For many people – multifamily investing generally means investing in a duplex, triplex or quadruplex. However, in the world of multifamily syndications, deals can consist of 100+ units! As a fact of fact, an apartment building complex with 5 or more units qualifies as a commercial or large multifamily building. At the time I was first introduced and began investing in large multifamily investments I actually lived in a large newly constructed 600+ unit multifamily building myself! Despite working for an investment manager that invested in these buildings all the time I never started off thinking this type of investment was within reach for me. This was because I lacked the exposure behind how everyday people enamored with education and experience could structure investments that gave everyday people an opportunity of ownership in investments that they would be unable to accomplish on their own.

So let’s dive In already! Syndication is generally an entity that is created to pool the resources of active investors (ie. General Partners) and passive investors (ie. Limited Partners) in order to acquire a multifamily investment that would be hard or impossible for a person to do on their own. In-exchange for pooling resources the active and passive partners share the risks and the returns.

This investment strategy is accomplished through the creation of teams. In any multifamily syndication investment, there are two teams – the team of the passive investors also known as the limited partners, and the team of the active investors also known as the general partner team or sponsor team. Each team has different key responsibilities and roles in the investment.

For this article we will focus on the responsibilities of the passive investor team:

  1. Get educated on what syndications are and how they work. By reading this blog you have taken the first step in educating yourself on some of the aspects of the syndication investment strategy. Additionally, you want to get familiar with the terminology used in this type of investing such as cash on cash returns, return on investment, and capital rates to name a few. Don’t worry there are more articles diving deeper into the terminology and metrics!
  2. Determine your personal investment philosophy. Why? Imagine that you are hungry and you decide to go grocery shopping! You will always end up buying more items that you need and maybe even end up with things you don’t even want! This is the best analogy I can give to why it is important to get educated and determine what markets you are interested in investing in and what kind of returns you are looking for. Educated investors are smart investors as they are going to ask better questions to determine whether an investment fits the way they want their money working for them!
  3. Get to know the general partners on the deal. Research the general partners online – read their blogs, listen to their podcasts, review their track record of deals, understand how they handle deals that have not gone as planned, meet other investors who have invested with them by attending meetups that they host or through networking. You can research them on Biggerpockets as well. Through doing this you can get a sense of whether the 3 Cs by Beth Clifford are present! C number 1 is character – do their actions align with their words across all your exposure to them. C number 2 is commitment – are there and your goals for real estate investing aligned and by their actions are they committed to achieving those goals. The last C is capabilities – you can determine this by looking at their experience and track record on past investments.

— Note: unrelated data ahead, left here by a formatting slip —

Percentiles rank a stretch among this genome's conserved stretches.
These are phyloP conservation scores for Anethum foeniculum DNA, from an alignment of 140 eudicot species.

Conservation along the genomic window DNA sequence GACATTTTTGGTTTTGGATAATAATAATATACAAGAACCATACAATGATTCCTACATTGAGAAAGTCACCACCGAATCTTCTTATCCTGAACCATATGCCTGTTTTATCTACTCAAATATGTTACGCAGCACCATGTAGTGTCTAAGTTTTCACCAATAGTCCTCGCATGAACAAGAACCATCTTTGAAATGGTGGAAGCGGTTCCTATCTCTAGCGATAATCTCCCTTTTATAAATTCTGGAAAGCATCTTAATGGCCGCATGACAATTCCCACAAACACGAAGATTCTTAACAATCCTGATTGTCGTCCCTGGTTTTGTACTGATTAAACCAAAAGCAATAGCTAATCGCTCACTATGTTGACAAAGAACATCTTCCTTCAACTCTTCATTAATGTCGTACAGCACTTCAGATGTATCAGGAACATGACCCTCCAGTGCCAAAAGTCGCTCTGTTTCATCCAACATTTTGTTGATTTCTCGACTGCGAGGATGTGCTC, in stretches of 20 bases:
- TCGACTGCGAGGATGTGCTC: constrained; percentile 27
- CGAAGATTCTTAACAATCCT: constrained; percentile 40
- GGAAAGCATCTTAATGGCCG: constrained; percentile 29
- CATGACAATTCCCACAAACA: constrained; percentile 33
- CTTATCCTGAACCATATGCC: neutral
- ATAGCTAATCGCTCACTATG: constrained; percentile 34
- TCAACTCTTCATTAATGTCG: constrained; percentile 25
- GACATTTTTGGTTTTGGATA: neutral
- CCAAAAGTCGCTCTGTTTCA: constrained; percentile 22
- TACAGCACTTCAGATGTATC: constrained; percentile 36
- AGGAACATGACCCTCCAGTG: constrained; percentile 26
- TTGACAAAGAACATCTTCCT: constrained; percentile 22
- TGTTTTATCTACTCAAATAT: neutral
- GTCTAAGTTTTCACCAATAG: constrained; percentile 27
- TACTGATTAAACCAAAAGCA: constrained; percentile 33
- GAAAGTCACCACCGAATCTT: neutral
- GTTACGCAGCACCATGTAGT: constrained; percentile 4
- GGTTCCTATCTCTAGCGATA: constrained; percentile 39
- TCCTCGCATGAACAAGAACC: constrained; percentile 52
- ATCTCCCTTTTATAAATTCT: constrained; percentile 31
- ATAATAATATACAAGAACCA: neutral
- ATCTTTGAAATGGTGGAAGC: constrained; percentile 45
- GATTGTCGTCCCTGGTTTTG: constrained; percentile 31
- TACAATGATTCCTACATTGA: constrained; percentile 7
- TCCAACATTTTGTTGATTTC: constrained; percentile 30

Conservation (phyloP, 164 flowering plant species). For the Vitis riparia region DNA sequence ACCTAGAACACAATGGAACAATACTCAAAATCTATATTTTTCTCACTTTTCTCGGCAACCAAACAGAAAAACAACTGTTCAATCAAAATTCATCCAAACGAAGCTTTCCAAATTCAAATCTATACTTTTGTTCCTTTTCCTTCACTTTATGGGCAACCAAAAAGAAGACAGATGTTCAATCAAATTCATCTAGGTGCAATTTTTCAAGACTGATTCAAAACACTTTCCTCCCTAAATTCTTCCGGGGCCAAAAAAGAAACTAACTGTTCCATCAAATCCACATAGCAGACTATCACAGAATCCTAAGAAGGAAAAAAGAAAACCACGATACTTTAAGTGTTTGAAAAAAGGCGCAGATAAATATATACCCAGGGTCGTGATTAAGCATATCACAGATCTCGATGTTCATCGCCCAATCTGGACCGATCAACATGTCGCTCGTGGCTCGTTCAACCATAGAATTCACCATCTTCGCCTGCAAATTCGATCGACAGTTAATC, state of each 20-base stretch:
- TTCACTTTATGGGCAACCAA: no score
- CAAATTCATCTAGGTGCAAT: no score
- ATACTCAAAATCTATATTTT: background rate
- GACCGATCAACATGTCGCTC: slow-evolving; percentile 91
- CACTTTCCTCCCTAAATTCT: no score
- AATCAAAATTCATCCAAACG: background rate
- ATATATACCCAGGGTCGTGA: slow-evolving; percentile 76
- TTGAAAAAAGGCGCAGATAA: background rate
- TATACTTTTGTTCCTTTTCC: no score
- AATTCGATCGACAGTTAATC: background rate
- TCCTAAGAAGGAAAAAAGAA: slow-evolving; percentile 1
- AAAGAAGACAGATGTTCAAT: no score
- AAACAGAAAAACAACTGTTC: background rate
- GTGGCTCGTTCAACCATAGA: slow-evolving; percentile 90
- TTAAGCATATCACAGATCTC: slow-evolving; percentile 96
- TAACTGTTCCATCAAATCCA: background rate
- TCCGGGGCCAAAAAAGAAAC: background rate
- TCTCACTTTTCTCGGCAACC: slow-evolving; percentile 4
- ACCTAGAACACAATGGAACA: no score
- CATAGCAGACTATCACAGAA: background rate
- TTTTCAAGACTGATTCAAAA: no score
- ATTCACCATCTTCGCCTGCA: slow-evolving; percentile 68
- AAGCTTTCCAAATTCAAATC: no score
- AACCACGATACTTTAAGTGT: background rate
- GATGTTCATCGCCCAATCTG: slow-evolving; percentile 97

4. Understand what the general partner’s business plan is for the property and whether their team has executed on this business plan in the past. I believe this is one of the most important aspects of investing in syndications. The business plan should be outlined in the investment overview document presented to potential investors. It is important to understand what they plan to do to achieve the returns they are projecting. And what research have they done to get comfortable that this plan will work? Lastly, you want to understand whether the sponsor team has experience executing on the business plan.

Once the passive investor is comfortable with the deal then all that is left is communicating with the general partner team that they are ready to invest. From here on out the passive investor will receive either monthly or quarterly distributions as agreed at the onset of the investment. On a quarterly basis, the general partner team will issue quarterly updates on the property to keep investors informed on how the investment is performing. That is all for now!

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About the Author

Lisa is the founder of Axcel Capital, a real estate company that invests with investors solely multifamily investments across the United States. At Axcel Capital, Lisa and her team focus on buying apartments with investors and shares the profits. This strategy enables her investors to build wealth and passive income through investing in conservative, high-quality multifamily assets.

Lisa is the host of the Level Up REI podcast where she interviews real estate investors on their stories and lessons learned. After a decade working in the financial services industry, Lisa found investing passively in real estate syndications and

was intrigued by the business opportunity to invest in real estate while also providing the opportunity to others to do the same along with her.

You can learn more about passively investing in high-quality multifamily assets that provide cash flow and strong returns at